The past month has seen the most serious violence in and around Gaza since Israel's major offensive here more than two years ago, our correspondent adds.
On Thursday an Israeli teenager was critically injured near the Nahal Oz kibbutz when a school bus was targeted by a missile fired by Hamas militants. The 16-year-old boy suffered a serious head wound and was taken to hospital for surgery.

Thursday, 7 April 2011

High-tech warfare: Something wrong with our **** chips today

The Economist provides a new insight into high-tech (post-modern?) warfare in this week's issue:

Kill switches are changing the conduct and politics of war
In the 1991 Gulf war Iraq’s armed forces used American-made colour photocopiers to produce their battle plans. That was a mistake. The circuitry in some of them contained concealed transmitters that revealed their position to American electronic-warfare aircraft, making bomb and missile strikes more precise. The operation, described by David Lindahl, a specialist at the Swedish Defence Research Agency, a government think-tank, highlights a secret front in high-tech warfare: turning enemy assets into liabilities.

The internet and the growing complexity of electronic circuitry have made it much easier to install what are known as “kill switches” and “back doors”, which may disable, betray or blow up the devices in which they are installed. Chips can easily contain 2 billion transistors, leaving plenty of scope to design a few that operate secretly. Testing even a handful of them for anomalies requires weeks of work.

Kill switches and other remote controls are on the minds of Western governments pondering whether to send weapons such as sophisticated anti-tank missiles, normally tightly policed, to rebels in Libya. Keeping tabs on when and where they are fired will allay fears that they could end up in terrorist hands. Such efforts would not even need to be kept secret. A former CIA official says the rebels could be told: “Look, we’re going to give you this, but we want to be able to control it.”
The 'post-modern' ability to control weapons technology by means of kill switches and other devices certainly has its advantages—as the article points out, however, there are also distinct drawbacks. Do take the time to read the entire article.

Is Britain to blame for many of the world's problems?

David Cameron has suggested that Britain and the legacy of its empire was responsible for many of the world's historic problems. But is that view fair?

Answering questions from students in Pakistan on Tuesday 5 April, the prime minister said: "As with so many of the problems of the world, we are responsible for their creation in the first place."

In an article published today, BBC News outlined the views of two academic historians on the controversy (Nick Lloyd, lecturer in defence studies, King's College London and Andrew Thompson, professor of imperial and global history, University of Leeds), as well as opening the debate to readers' comments.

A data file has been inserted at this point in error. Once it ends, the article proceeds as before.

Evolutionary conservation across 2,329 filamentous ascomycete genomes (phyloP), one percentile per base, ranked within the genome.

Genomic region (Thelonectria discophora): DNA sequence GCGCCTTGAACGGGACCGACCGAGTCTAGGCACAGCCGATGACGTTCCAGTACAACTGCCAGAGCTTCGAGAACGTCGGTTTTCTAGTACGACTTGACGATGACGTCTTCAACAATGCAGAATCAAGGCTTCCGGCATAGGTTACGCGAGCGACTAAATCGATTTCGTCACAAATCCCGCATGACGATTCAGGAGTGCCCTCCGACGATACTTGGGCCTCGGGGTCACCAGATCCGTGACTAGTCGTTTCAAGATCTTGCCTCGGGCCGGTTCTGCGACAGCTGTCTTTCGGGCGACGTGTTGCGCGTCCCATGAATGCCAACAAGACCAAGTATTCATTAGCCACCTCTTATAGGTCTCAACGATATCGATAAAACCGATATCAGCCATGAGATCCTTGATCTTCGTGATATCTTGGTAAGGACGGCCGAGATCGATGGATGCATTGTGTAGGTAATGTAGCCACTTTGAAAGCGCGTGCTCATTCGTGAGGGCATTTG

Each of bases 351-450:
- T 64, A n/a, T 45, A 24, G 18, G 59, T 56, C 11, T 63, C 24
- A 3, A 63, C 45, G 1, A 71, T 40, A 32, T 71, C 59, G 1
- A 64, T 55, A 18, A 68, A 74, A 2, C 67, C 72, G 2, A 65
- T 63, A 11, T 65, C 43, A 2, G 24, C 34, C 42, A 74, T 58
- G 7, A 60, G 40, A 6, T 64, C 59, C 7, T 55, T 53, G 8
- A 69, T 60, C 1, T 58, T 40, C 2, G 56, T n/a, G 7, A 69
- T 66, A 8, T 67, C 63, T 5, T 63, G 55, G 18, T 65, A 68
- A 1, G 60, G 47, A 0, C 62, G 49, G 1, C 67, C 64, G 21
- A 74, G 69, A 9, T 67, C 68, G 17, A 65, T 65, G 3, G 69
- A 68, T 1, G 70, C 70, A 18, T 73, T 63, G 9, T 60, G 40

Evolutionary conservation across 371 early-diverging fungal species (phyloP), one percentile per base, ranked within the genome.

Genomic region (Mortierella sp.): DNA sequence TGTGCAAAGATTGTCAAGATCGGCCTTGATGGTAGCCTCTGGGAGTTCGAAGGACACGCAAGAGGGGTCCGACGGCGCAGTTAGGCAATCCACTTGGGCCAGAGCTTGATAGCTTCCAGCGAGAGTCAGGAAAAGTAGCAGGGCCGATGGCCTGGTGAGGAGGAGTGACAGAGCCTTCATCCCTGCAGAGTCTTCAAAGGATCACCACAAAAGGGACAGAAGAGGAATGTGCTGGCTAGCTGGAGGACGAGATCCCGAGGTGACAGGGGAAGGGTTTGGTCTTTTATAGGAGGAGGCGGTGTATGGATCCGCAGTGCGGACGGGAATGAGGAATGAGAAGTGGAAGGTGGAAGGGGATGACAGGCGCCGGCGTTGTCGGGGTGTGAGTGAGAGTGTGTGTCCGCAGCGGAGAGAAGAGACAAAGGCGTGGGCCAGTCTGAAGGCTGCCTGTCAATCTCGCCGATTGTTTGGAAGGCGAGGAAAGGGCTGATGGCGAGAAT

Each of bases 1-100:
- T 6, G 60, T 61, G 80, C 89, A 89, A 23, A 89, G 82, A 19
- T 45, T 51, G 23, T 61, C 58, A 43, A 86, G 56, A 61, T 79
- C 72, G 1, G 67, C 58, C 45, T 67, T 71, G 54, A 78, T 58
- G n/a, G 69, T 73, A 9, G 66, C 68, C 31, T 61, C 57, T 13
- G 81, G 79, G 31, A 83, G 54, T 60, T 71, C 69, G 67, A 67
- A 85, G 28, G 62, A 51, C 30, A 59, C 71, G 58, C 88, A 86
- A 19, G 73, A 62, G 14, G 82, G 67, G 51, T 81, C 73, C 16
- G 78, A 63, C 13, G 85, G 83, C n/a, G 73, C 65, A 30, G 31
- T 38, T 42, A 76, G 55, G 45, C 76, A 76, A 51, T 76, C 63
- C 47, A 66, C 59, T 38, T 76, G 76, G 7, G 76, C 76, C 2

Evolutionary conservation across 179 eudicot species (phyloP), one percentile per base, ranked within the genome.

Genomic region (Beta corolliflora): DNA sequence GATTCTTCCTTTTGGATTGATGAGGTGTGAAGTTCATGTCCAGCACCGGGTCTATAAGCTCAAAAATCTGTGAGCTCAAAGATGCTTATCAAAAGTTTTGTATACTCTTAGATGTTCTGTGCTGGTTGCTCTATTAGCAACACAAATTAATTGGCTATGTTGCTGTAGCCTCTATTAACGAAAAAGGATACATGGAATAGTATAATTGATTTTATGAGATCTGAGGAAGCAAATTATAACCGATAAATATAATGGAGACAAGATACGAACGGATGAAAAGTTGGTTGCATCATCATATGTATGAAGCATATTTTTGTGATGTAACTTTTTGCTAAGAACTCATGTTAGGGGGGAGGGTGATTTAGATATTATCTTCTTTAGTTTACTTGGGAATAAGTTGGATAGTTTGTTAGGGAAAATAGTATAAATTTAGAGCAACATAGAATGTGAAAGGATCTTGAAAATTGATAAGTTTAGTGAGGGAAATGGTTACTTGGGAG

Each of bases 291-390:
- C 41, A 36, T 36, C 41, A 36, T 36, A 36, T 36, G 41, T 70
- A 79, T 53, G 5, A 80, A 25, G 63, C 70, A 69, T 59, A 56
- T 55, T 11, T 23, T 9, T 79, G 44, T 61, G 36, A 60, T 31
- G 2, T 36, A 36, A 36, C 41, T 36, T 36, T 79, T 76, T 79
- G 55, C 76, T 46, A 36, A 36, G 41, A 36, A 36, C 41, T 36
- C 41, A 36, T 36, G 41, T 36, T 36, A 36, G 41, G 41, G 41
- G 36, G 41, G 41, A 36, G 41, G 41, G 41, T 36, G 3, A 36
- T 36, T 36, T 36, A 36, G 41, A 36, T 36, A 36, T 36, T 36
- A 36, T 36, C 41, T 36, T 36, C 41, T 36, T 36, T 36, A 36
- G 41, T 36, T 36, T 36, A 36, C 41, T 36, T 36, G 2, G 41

Scientific American: The Evolution of Prejudice

Scientists see the beginnings of racism in monkeys

Scientific American has a thought-provoking article, published Tuesday, that may go some way to explaining human propensity towards racism and prejudice:
Psychologists have long known that many people are prejudiced towards others based on group affiliations, be they racial, ethnic, religious, or even political. However, we know far less about why people are prone to prejudice in the first place. New research, using monkeys, suggests that the roots lie deep in our evolutionary past.
Yale graduate student Neha Mahajan, along with a team of psychologists, traveled to Cayo Santiago, an uninhabited island southeast of Puerto Rico also known as “Monkey Island,” in order to study the behavior of rhesus monkeys. Like humans, rhesus monkeys live in groups and form strong social bonds. The monkeys also tend to be wary of those they perceive as potentially threatening.
To figure out whether monkeys distinguish between insiders (i.e. those who belong to their group) and outsiders (i.e. those who don’t belong), the researchers measured the amount of time the monkeys stared at the photographed face of an insider versus outsider monkey. Across several experiments, they found that the monkeys stared longer at the faces of outsiders. This would suggest that monkeys were more wary of outsider faces. ....
.... Overall, the results support an evolutionary basis for prejudice. ....
There's some good news, however:
The fact that prejudice often occurs automatically doesn’t mean we can’t find ways of overcoming its negative effects. For example, there is evidence that when people are made aware of their automatic prejudices, they can self-correct. And when we are encouraged to take the perspective of an outsider, it reduces our automatic prejudice towards that person’s group.
Given that most of the difficult conflicts we face in the world today originate from clashes between social groups, it makes sense to devote time to understanding how to reduce our biases. But our evolutionary past suggests that in order to be effective, we may need to adopt a new approach. Often we focus more on political, historical, and cultural factors rather than the underlying patterns of thinking that fuel all conflicts. By taking into account the extent to which prejudice is deeply rooted in our brains, we have a better chance of coming up with long-term solutions that work with, rather than against, our natural tendencies.
Not a long article: do read it, to get more details on how the experiment was conducted (quite ingenious!) and what it revealed.

Wednesday, 6 April 2011

Libya, Côte d'Ivoire: Sarkozy's motives under intense scrutiny

Analysts disagree on what drives France's interventions in Afghanistan, Libya and Ivory Coast